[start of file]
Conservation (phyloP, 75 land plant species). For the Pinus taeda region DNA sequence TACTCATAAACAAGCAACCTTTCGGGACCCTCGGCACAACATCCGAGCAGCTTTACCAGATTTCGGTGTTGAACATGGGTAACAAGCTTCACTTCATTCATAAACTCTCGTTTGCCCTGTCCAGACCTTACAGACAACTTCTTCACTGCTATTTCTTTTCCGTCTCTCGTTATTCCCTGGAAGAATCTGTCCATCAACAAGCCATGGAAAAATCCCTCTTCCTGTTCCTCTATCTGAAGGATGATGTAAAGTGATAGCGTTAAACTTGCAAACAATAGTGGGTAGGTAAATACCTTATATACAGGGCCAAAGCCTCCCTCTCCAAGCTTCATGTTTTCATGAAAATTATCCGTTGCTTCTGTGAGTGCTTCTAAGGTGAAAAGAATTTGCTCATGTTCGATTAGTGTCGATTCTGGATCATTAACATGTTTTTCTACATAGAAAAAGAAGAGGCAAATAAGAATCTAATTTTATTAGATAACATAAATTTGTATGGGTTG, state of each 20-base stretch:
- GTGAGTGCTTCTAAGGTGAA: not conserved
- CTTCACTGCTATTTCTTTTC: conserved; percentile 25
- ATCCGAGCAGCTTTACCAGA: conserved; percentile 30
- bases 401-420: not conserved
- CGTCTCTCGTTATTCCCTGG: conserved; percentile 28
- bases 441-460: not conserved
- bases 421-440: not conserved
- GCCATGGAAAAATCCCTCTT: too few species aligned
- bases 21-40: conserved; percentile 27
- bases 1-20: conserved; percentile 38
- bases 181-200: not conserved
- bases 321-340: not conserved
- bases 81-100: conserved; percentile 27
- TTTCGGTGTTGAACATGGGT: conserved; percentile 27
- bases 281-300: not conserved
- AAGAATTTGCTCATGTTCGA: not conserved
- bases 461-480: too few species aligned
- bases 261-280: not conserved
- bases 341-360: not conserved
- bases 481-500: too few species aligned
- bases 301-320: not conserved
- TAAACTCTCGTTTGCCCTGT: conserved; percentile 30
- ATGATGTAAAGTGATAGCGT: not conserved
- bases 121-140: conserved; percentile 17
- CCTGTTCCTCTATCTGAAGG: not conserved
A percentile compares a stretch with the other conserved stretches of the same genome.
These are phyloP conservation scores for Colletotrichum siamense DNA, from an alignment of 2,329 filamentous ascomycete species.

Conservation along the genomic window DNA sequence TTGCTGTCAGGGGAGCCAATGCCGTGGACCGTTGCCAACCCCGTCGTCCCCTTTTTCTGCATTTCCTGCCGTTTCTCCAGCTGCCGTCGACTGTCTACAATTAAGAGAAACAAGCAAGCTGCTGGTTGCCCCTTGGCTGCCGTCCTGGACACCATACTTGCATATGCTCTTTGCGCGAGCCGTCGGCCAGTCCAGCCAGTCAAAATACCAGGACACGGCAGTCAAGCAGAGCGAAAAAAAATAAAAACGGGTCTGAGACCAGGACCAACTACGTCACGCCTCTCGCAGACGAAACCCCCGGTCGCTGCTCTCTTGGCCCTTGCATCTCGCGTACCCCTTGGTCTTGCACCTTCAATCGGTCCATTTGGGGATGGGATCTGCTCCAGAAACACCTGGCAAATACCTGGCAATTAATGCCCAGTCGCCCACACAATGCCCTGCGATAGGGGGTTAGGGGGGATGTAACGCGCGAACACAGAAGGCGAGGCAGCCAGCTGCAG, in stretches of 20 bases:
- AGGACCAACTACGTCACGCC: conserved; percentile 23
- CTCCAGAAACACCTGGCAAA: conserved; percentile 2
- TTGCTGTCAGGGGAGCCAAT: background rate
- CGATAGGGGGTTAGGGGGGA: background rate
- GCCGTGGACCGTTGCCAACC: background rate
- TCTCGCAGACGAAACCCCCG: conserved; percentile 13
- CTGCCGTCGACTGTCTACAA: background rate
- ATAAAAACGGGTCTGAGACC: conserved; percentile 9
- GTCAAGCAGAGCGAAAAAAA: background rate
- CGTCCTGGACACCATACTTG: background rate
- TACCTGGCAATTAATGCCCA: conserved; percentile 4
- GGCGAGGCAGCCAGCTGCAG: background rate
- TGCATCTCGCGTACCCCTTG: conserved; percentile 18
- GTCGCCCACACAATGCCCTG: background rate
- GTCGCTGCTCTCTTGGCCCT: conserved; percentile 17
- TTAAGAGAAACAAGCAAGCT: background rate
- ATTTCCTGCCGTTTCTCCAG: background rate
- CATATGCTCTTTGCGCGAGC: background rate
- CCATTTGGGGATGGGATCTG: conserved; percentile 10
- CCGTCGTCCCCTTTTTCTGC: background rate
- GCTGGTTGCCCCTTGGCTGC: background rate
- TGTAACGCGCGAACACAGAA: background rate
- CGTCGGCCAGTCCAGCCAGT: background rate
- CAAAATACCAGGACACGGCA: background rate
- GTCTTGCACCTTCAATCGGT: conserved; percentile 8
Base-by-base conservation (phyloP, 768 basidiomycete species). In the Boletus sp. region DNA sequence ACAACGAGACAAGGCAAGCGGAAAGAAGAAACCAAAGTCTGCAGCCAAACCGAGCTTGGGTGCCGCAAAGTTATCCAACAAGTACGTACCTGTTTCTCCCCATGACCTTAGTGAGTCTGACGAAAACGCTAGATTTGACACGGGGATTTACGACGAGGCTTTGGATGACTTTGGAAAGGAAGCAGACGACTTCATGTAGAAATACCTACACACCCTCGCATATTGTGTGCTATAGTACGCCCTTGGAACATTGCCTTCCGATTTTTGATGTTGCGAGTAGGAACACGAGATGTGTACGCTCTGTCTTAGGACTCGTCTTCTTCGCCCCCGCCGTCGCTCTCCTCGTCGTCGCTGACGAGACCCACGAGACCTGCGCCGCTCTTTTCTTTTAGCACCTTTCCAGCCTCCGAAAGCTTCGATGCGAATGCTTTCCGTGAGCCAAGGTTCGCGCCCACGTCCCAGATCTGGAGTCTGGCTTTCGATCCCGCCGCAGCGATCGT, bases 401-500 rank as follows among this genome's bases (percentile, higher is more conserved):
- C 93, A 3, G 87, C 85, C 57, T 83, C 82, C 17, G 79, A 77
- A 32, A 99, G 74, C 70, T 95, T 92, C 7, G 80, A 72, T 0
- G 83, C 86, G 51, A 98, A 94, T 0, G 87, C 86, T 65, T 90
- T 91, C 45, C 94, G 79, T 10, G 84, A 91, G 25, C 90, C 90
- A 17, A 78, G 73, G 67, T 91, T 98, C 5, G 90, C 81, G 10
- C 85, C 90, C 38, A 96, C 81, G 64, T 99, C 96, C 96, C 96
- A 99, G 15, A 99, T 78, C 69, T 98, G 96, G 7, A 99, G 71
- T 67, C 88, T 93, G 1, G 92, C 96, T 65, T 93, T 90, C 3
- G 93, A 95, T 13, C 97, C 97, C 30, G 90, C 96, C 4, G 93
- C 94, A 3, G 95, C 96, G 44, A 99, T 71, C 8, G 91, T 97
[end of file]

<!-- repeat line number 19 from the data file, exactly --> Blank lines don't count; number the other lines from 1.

- bases 261-280: not conserved